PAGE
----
Does the VA Have a Women Veterans Problem?

Women attend a veterans training summit in Washington. Women attend a veterans training summit in Washington. Robert Turtil/VA file photo

When Angela King left the Navy and enrolled in Ohio State University, she struggled to find classmates who could understand her military experience.

But instead of turning to a local branch of the Veterans Affairs Department for support, she looked for help in a student veterans group on campus.

"I think a lot of women feel like they don't fit in [at the VA]. I think there's not a lot of trust in the community to receive care there," said King, 28, who is now a graduate student at Duke University School of Medicine in North Carolina.

And it's not just King. Officials and advocates agree: The department has a long way to go in its handling of the many issues faced by women veterans.

In many ways, female veterans face tougher challenges than their male counterparts, as they are more likely to be uninsured, unemployed, divorced, and suffer from post-traumatic stress disorder—often the result of a sexual assault.

"They were in theater, they were in very different traumatic types of environment. And they're coming back to a VA that is built more for male veterans," said Garry Augustine, the executive director for Disabled American Veterans, a Washington-based advocacy organization.

As advocates like to point out, gaps in care reach the most basic levels. For example, about one-third of VA clinics don't even have a gynecologist on staff, requiring them to send their female veterans elsewhere.

At the same time, the number of female veterans is on the rise. By 2043, the VA projects that the number of female veterans will increase by 16 percent, while the number of male veterans will decrease by almost 40 percent.

But women are still an overwhelmingly small part of the veteran population. In 2014, women accounted for almost 10 percent of the total veterans population, or 2 million veterans out of a total U.S. population of nearly 22 million. And females account for more than 18 percent of veterans who enlisted after Sept. 11, 2001.

This minority status of women veterans is largely to blame for the gender gap in coverage at the VA, according to a Disabled American Veterans report released late last month. It notes that discrepancies in treatment of women at the VA "result from a disregard for the differing needs of women veterans and focusing on the 80-percent solution for men."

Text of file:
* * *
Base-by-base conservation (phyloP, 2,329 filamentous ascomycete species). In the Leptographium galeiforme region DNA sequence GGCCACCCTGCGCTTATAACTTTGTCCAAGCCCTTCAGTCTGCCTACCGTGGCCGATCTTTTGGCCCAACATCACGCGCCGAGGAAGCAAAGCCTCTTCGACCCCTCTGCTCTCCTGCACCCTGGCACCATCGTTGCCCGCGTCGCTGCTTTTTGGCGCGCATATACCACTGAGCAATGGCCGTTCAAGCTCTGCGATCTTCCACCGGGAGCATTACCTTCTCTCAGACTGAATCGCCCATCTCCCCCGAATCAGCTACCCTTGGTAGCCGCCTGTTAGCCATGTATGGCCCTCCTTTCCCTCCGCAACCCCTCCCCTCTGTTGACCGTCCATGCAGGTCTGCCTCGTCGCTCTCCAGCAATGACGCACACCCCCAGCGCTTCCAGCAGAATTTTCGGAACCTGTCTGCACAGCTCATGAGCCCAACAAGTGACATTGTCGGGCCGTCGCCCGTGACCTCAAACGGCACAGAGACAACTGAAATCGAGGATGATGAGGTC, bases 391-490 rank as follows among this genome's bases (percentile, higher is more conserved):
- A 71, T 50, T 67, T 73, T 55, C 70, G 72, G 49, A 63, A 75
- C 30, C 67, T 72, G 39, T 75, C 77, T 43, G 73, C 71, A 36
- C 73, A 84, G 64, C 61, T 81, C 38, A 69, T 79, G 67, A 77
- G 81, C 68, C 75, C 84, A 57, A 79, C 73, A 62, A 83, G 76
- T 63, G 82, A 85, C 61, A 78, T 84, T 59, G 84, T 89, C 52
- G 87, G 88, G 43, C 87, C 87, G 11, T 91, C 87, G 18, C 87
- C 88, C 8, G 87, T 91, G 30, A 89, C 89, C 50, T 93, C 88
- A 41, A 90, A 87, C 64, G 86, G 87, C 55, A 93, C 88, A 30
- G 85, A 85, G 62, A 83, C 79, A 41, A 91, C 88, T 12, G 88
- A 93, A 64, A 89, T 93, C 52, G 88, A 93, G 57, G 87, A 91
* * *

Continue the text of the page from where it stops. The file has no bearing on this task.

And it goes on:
Women make up roughly 7 percent of the veterans using VA health care, according to department data. With such a small population, service members stressed the importance of creating more female-centric care at the VA, including establishing health centers specifically for women veterans.

"I wouldn't have gone to the VA if they didn't have that women's clinic," said Jill Finken, a member of the Army National Guard in Iowa. "... I kind of felt embarrassed, because it's a bunch of men who served in WWII and Vietnam.… Having the women's clinic was a place where I didn't feel like such a fraud."

The VA has made progress in recent years, including a requirement that every medical center have a women veterans program manager who helps coordinate female care. But top officials acknowledge that hurdles remain.

"I will tell you that post their separation from service, [women] have a fundamentally different experience," said Allison Hickey, the VA's undersecretary for benefits, at a Council on Foreign Relations event in New York last week.

And for department staffers, the challenge begins with trying to get women to sign up for VA services. Some service members won't self-identify as a veteran after they leave the military, meaning they opt out of receiving VA benefits—including health care, education, disability, and employment assistance. And most veterans who don't self-identity are female.

"The tendency as a woman veteran is ... when you hang up the uniform, you are disconnected with your colleagues in service.... I mean, the lines are cut. There is no—very little connection," Hickey said. "... They seem to fall off into invisible environments. And so we have to do some things very strategically to grab them and pull them back in."

But a VA spokesperson said that because they don't come forward as veterans, it's impossible for the department to know, or even estimate, how many are choosing to opt out.

Service members said that females choosing not to self-identity as veterans reflects long-standing issues of gender inequality within the military, where many combat-heavy, infantry jobs are all but closed off to women.

"There has to be a change to some degree within the service component.... The reality is that the infantry is the ... crown jewel of the military," said Finken, 36, adding that this leaves some women with a "second-class citizen feeling."

This can be compounded by societal pressures. Women go from the military—where traditional feminine characteristics are discouraged—to a very different civilian world.

"All of the sudden you're supposed to be this caring, loving, folding-laundry person," Finken said. "... That is going to be difficult. It's because of society's expectations of females."

But advocates are hopeful that the VA is dedicated to improving services for female veterans.

"I think in general the VA is making strides to change the culture that has caused the problems," Augustine said. But he said Disabled American Veterans doesn't have a specific timeline for wanting to see specific changes within the organization.

"What we would like to see is progress," he said. "... It's like turning a battleship when you try to change a bureaucracy."

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